A robust framework for medical image segmentation through adaptable class-specific representation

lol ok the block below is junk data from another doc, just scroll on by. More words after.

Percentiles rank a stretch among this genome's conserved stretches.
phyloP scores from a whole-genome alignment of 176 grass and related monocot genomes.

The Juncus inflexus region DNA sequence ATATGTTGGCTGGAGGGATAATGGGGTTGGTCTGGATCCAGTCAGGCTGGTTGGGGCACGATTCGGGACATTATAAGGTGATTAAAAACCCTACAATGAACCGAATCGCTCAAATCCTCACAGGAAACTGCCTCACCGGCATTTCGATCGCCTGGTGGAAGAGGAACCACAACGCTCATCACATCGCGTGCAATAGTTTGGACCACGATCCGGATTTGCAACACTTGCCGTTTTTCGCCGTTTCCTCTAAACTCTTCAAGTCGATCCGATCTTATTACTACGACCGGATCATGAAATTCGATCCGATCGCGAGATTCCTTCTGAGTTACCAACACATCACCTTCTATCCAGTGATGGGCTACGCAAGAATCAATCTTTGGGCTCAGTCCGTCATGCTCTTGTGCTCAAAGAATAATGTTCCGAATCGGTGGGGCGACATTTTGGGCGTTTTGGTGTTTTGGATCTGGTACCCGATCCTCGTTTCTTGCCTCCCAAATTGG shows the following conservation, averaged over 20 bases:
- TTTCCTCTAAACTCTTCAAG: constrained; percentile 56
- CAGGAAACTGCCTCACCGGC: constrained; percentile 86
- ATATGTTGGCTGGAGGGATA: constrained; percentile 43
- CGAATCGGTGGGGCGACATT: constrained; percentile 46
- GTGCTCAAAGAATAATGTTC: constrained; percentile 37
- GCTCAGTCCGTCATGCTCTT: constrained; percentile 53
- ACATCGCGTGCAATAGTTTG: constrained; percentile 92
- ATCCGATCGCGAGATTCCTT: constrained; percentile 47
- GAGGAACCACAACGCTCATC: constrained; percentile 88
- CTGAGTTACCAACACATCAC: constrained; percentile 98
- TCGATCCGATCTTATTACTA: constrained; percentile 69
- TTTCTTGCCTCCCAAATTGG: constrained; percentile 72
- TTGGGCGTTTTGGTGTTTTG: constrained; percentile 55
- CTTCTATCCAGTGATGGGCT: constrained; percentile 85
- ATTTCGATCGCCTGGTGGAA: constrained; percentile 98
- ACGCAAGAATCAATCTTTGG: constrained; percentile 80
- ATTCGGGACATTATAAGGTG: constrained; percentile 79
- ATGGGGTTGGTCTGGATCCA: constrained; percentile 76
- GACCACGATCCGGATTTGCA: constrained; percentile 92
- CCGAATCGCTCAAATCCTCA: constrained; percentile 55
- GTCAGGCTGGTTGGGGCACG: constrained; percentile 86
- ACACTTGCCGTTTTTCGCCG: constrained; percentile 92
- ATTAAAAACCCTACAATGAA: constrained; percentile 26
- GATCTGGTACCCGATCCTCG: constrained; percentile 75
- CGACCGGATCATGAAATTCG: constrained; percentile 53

Medical image segmentation is an increasingly important component in virtual pathology, diagnostic imaging and computer-assisted surgery. Better hard\vare for image acquisition and a variety of advanced visualisation methods have paved the way for the development of computer based tools for medical image analysis and interpretation. The routine use of medical imaging scans of multiple modalities has been growing over the last decades and data sets such as the Visible Human Project have introduced a new modality in the form of colour cryo section data. These developments have given rise to an increasing need for better automatic and semiautomatic segmentation methods. The work presented in this thesis concerns the development of a new framework for robust semi-automatic segmentation of medical imaging data of multiple modalities. Following the specification of a set of conceptual and technical requirements, the framework known as ACSR (Adaptable ClassSpecific Representation) is developed in the first case for 2D colour cryo section segmentation. This is achieved through the development of a novel algorithm for adaptable class-specific sampling of point neighbourhoods, known as the PGA (Path Growing Algorithm), combined with Learning Vector Quantization. The framework is extended to accommodate 3D volume segmentation of cryo section data and subsequently segmentation of single and multi-channel greyscale MRl data. For the latter the issues of inhomogeneity and noise are specifically addressed. Evaluation is based on comparison with previously published results on standard simulated and real data sets, using visual presentation, ground truth comparison and human observer experiments. ACSR provides the user with a simple and intuitive visual initialisation process followed by a fully automatic segmentation. Results on both cryo section and MRI data compare favourably to existing methods, demonstrating robustness both to common artefacts and multiple user initialisations. Further developments into specific clinical applications are discussed in the future work section.